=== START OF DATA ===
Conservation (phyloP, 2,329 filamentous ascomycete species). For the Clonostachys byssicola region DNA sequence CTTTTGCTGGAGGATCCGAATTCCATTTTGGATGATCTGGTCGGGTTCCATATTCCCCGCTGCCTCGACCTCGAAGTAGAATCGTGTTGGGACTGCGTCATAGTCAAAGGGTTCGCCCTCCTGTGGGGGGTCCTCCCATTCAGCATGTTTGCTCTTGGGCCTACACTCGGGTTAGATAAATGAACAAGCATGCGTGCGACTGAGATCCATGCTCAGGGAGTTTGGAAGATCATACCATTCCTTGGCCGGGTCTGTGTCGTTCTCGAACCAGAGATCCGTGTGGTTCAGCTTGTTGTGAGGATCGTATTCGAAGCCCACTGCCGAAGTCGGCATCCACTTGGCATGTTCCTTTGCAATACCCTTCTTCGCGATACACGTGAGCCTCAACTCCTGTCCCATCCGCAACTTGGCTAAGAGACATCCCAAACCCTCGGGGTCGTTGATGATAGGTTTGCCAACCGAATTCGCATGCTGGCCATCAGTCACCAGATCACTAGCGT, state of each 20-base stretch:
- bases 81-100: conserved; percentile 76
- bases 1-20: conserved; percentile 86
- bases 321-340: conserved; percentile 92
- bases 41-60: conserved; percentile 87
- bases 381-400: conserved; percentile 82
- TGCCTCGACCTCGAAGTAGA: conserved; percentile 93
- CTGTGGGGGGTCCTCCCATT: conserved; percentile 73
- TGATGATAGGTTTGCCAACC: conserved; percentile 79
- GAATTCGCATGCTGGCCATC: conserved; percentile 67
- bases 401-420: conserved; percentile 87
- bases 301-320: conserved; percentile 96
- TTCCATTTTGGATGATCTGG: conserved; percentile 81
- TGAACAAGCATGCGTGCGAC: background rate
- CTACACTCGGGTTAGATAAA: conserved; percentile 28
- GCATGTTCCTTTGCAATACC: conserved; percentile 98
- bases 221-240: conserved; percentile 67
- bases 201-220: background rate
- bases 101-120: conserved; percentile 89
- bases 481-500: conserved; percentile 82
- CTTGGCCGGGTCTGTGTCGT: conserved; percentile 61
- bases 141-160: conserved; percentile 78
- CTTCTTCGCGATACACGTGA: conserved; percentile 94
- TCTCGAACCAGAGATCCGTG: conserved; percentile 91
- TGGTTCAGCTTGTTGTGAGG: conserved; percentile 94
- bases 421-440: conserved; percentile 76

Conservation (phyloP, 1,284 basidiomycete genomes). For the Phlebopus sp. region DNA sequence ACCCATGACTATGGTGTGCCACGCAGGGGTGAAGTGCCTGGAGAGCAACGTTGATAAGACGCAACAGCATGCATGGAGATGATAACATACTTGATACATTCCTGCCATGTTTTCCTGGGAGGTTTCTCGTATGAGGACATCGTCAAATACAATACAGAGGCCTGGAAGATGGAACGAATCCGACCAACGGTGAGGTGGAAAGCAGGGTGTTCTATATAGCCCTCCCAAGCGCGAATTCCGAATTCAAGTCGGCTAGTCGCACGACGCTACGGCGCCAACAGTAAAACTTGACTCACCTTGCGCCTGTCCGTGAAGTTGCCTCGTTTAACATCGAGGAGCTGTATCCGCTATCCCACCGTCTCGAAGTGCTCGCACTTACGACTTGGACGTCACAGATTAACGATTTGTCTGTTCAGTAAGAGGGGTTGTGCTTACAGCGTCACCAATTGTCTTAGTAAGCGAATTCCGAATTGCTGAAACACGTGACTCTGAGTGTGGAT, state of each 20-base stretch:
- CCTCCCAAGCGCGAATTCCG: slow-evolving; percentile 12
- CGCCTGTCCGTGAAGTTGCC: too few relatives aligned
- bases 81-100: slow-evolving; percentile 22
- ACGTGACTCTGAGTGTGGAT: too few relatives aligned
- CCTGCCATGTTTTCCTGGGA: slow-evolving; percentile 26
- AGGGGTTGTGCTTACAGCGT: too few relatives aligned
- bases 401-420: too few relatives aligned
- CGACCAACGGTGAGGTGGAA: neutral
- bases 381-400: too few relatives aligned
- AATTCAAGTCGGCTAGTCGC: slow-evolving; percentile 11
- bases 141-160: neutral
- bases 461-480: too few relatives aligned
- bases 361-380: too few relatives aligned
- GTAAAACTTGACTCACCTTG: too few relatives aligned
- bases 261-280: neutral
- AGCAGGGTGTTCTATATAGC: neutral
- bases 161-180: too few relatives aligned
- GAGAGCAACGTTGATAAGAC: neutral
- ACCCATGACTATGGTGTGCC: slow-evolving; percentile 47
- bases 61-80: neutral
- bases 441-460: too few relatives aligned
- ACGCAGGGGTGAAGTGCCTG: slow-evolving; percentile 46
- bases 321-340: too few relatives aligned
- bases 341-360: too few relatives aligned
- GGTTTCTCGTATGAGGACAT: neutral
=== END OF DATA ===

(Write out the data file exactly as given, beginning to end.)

Conservation (phyloP, 2,329 filamentous ascomycete species). For the Clonostachys byssicola region DNA sequence CTTTTGCTGGAGGATCCGAATTCCATTTTGGATGATCTGGTCGGGTTCCATATTCCCCGCTGCCTCGACCTCGAAGTAGAATCGTGTTGGGACTGCGTCATAGTCAAAGGGTTCGCCCTCCTGTGGGGGGTCCTCCCATTCAGCATGTTTGCTCTTGGGCCTACACTCGGGTTAGATAAATGAACAAGCATGCGTGCGACTGAGATCCATGCTCAGGGAGTTTGGAAGATCATACCATTCCTTGGCCGGGTCTGTGTCGTTCTCGAACCAGAGATCCGTGTGGTTCAGCTTGTTGTGAGGATCGTATTCGAAGCCCACTGCCGAAGTCGGCATCCACTTGGCATGTTCCTTTGCAATACCCTTCTTCGCGATACACGTGAGCCTCAACTCCTGTCCCATCCGCAACTTGGCTAAGAGACATCCCAAACCCTCGGGGTCGTTGATGATAGGTTTGCCAACCGAATTCGCATGCTGGCCATCAGTCACCAGATCACTAGCGT, state of each 20-base stretch:
- bases 81-100: conserved; percentile 76
- bases 1-20: conserved; percentile 86
- bases 321-340: conserved; percentile 92
- bases 41-60: conserved; percentile 87
- bases 381-400: conserved; percentile 82
- TGCCTCGACCTCGAAGTAGA: conserved; percentile 93
- CTGTGGGGGGTCCTCCCATT: conserved; percentile 73
- TGATGATAGGTTTGCCAACC: conserved; percentile 79
- GAATTCGCATGCTGGCCATC: conserved; percentile 67
- bases 401-420: conserved; percentile 87
- bases 301-320: conserved; percentile 96
- TTCCATTTTGGATGATCTGG: conserved; percentile 81
- TGAACAAGCATGCGTGCGAC: background rate
- CTACACTCGGGTTAGATAAA: conserved; percentile 28
- GCATGTTCCTTTGCAATACC: conserved; percentile 98
- bases 221-240: conserved; percentile 67
- bases 201-220: background rate
- bases 101-120: conserved; percentile 89
- bases 481-500: conserved; percentile 82
- CTTGGCCGGGTCTGTGTCGT: conserved; percentile 61
- bases 141-160: conserved; percentile 78
- CTTCTTCGCGATACACGTGA: conserved; percentile 94
- TCTCGAACCAGAGATCCGTG: conserved; percentile 91
- TGGTTCAGCTTGTTGTGAGG: conserved; percentile 94
- bases 421-440: conserved; percentile 76

Conservation (phyloP, 1,284 basidiomycete genomes). For the Phlebopus sp. region DNA sequence ACCCATGACTATGGTGTGCCACGCAGGGGTGAAGTGCCTGGAGAGCAACGTTGATAAGACGCAACAGCATGCATGGAGATGATAACATACTTGATACATTCCTGCCATGTTTTCCTGGGAGGTTTCTCGTATGAGGACATCGTCAAATACAATACAGAGGCCTGGAAGATGGAACGAATCCGACCAACGGTGAGGTGGAAAGCAGGGTGTTCTATATAGCCCTCCCAAGCGCGAATTCCGAATTCAAGTCGGCTAGTCGCACGACGCTACGGCGCCAACAGTAAAACTTGACTCACCTTGCGCCTGTCCGTGAAGTTGCCTCGTTTAACATCGAGGAGCTGTATCCGCTATCCCACCGTCTCGAAGTGCTCGCACTTACGACTTGGACGTCACAGATTAACGATTTGTCTGTTCAGTAAGAGGGGTTGTGCTTACAGCGTCACCAATTGTCTTAGTAAGCGAATTCCGAATTGCTGAAACACGTGACTCTGAGTGTGGAT, state of each 20-base stretch:
- CCTCCCAAGCGCGAATTCCG: slow-evolving; percentile 12
- CGCCTGTCCGTGAAGTTGCC: too few relatives aligned
- bases 81-100: slow-evolving; percentile 22
- ACGTGACTCTGAGTGTGGAT: too few relatives aligned
- CCTGCCATGTTTTCCTGGGA: slow-evolving; percentile 26
- AGGGGTTGTGCTTACAGCGT: too few relatives aligned
- bases 401-420: too few relatives aligned
- CGACCAACGGTGAGGTGGAA: neutral
- bases 381-400: too few relatives aligned
- AATTCAAGTCGGCTAGTCGC: slow-evolving; percentile 11
- bases 141-160: neutral
- bases 461-480: too few relatives aligned
- bases 361-380: too few relatives aligned
- GTAAAACTTGACTCACCTTG: too few relatives aligned
- bases 261-280: neutral
- AGCAGGGTGTTCTATATAGC: neutral
- bases 161-180: too few relatives aligned
- GAGAGCAACGTTGATAAGAC: neutral
- ACCCATGACTATGGTGTGCC: slow-evolving; percentile 47
- bases 61-80: neutral
- bases 441-460: too few relatives aligned
- ACGCAGGGGTGAAGTGCCTG: slow-evolving; percentile 46
- bases 321-340: too few relatives aligned
- bases 341-360: too few relatives aligned
- GGTTTCTCGTATGAGGACAT: neutral